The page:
Xpedior complains that DLJ used the "irrational exuberance" of the late `90s tech market to enrich itself by requiring customers who sought to purchase IPO shares to pay it the offering price plus, directly or indirectly, a share of profits that the customers realized.*fn15 "These payments frequently took the form of direct sharing in their clients' profits who quickly sold (or `flipped') the particular IPO stock at issue to other investors in the aftermarket; increased or excessive trading commissions paid by the favored clients in connection with the IPO stock and/or on other securities transactions; commitments for future IPO and/or other new securities trading business; and other similar arrangements to benefit DLJ."*fn16 In addition, Xpedior alleges that DLJ took advantage of the "underpricing environment" in which the IPO took place by implementing allocation and compensation practices that relied on a precipitous increase in the value of the IPO shares once issued to the public.*fn17 Xpedior asserts four claims arising from this conduct. Page 6

  Count I of the Complaint alleges that DLJ breached the explicit terms of the underwriting agreement in three ways. First, DLJ did not sell the IPO shares to the public as the contract requires, but instead directed shares to favored customers.*fn18 Second, DLJ did not sell the IPO shares for the price provided in the prospectus, but instead required purchasers to pay a higher price.*fn19 Third, DLJ, by virtue of its allocation and profit-sharing practices, was over-compensated for its underwriting services in violation of the fixed "underwriting spread" provided in the agreement.*fn20

  Count II alleges that DLJ violated implied covenants of good faith and faith dealing that accompanied its performance of the underwriting agreement.*fn21 DLJ allegedly violated these covenants by taking advantage of the underpriced IPO shares so that it could allocate those shares to favored clients and receive additional compensation in return.*fn22 As a result, Xpedior received deficient and overpriced underwriting services and was unable to maximize its Page 7 profits from the IPO.*fn23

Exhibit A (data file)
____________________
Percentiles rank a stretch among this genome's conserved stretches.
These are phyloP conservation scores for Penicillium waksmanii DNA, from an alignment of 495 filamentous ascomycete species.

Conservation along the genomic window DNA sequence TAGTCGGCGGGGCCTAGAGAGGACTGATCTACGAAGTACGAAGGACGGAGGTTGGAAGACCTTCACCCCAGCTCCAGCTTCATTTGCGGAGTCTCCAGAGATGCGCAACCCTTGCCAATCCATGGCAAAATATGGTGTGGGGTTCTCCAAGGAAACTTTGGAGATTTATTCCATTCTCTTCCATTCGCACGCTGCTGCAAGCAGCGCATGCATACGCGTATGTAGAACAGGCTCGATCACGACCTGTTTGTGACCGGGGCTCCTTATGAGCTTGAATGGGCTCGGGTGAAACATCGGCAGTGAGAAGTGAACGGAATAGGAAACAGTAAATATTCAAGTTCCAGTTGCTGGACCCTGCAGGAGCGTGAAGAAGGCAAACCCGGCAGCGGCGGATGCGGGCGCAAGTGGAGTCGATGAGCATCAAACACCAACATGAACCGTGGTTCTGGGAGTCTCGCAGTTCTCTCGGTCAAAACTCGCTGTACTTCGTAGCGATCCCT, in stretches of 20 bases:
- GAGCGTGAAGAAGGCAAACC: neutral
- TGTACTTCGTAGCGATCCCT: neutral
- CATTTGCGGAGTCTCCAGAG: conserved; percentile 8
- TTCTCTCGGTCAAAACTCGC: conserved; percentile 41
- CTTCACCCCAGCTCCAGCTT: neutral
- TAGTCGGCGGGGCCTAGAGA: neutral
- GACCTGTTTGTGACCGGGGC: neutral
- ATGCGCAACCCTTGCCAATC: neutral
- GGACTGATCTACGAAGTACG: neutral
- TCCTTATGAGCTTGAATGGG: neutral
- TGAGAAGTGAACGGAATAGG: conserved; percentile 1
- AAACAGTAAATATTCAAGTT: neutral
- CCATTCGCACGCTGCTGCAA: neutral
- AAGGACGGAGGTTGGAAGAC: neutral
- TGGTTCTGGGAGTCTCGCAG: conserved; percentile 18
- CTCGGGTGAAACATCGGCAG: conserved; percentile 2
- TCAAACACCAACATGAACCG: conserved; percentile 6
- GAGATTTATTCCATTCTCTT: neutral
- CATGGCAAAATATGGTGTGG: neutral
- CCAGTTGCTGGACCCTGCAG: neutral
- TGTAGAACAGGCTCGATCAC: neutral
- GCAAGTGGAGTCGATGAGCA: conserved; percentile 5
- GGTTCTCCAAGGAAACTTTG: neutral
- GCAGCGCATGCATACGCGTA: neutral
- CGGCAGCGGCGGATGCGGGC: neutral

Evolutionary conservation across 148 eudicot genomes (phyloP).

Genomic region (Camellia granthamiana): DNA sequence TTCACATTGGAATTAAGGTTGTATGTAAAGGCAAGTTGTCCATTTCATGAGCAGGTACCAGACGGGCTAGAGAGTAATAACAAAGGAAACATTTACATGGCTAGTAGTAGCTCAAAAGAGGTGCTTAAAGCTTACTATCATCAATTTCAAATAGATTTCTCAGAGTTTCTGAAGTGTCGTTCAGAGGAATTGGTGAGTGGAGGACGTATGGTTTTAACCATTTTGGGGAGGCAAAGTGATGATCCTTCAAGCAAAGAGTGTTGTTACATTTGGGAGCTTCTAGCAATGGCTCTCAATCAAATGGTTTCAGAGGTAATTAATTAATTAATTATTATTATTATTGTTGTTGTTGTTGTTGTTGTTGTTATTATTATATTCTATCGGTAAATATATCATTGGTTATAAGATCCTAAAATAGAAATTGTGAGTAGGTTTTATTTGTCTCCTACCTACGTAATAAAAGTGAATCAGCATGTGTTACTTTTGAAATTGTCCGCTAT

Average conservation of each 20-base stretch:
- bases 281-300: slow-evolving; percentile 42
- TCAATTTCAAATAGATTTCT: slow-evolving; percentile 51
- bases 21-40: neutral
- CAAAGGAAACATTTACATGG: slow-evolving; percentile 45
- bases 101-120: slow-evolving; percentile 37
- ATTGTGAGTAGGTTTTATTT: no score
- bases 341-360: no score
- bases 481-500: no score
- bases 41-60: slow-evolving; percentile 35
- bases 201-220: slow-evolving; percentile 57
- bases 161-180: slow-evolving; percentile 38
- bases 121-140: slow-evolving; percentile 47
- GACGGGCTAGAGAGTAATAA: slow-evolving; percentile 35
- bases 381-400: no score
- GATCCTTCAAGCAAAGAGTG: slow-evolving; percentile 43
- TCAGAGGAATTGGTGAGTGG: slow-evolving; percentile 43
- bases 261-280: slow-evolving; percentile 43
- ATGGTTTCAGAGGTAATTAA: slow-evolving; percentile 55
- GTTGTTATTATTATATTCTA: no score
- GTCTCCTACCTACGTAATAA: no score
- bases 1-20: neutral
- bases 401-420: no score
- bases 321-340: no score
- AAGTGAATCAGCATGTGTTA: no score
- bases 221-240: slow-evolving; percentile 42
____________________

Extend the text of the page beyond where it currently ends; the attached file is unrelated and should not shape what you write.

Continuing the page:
Count III alleges that DLJ owed fiduciary duties of loyalty, due care and fair dealing to Xpedior.*fn24 These duties arose because DLJ was the underwriter for the IPO and had superior knowledge and expertise, was in receipt of confidential information, and acted as an agent and advisor to the issuer.*fn25 According to the Complaint, DLJ violated these duties by allocating shares to favored customers and sharing in the profits made by those customers.*fn26

  Count IV, brought in the alternative to Counts I through III,*fn27 asserts a claim of unjust enrichment and restitution against DLJ on the ground that Xpedior "conferred benefits upon DLJ in connection with [its] IPO[] which, in the circumstances . . . would be inequitable for Defendant to retain."*fn28 Count IV further alleges that the profit-sharing compensation from favored customers Page 8 unjustly enriched DLJ.*fn29

  CSFB now moves to dismiss the Complaint.

 II. LEGAL STANDARD

  "Given the Federal Rules' simplified standard for pleading, `[a] court may dismiss a complaint only if it is clear that no relief could be granted under any set of facts that could be proved consistent with the allegations.'"*fn30 Thus, a plaintiff need only plead "`a short and plain statement of the claim' that will give the defendant fair notice of what the plaintiff's claim is and the grounds upon which it rests."*fn31

  At the motion to dismiss stage, the issue "`is not whether a plaintiff is likely to prevail ultimately, but whether the claimant is entitled to offer evidence to support the claims. Indeed it may appear on the face of the pleading that a recovery is very remote and unlikely but that is not the test.'"*fn32

  The task of the court in ruling on a Rule 12(b)(6) motion is "`merely Page 9 to assess the legal feasibility of the complaint, not to assay the weight of the evidence which might be offered in support thereof.'"*fn33 When deciding a motion to dismiss pursuant to Rule 12(b)(6), courts must accept all factual allegations in the complaint as true and draw all reasonable inferences in plaintiff's favor.*fn34

 III. DISCUSSION

  A. SLUSA

  1. The Statutory Framework

  In 1998, Congress enacted SLUSA to "prevent plaintiffs from seeking to evade the protections that Federal law provides against abusive litigation by filing suit in State court, rather than Federal court."*fn35 The purpose of SLUSA is to ensure that securities fraud cases are heard only in federal courts and only under federal law. The Act provides in relevant part:

  No covered class action based upon the statutory or common law Page 10 of any State or subdivision thereof may be maintained in any State or ...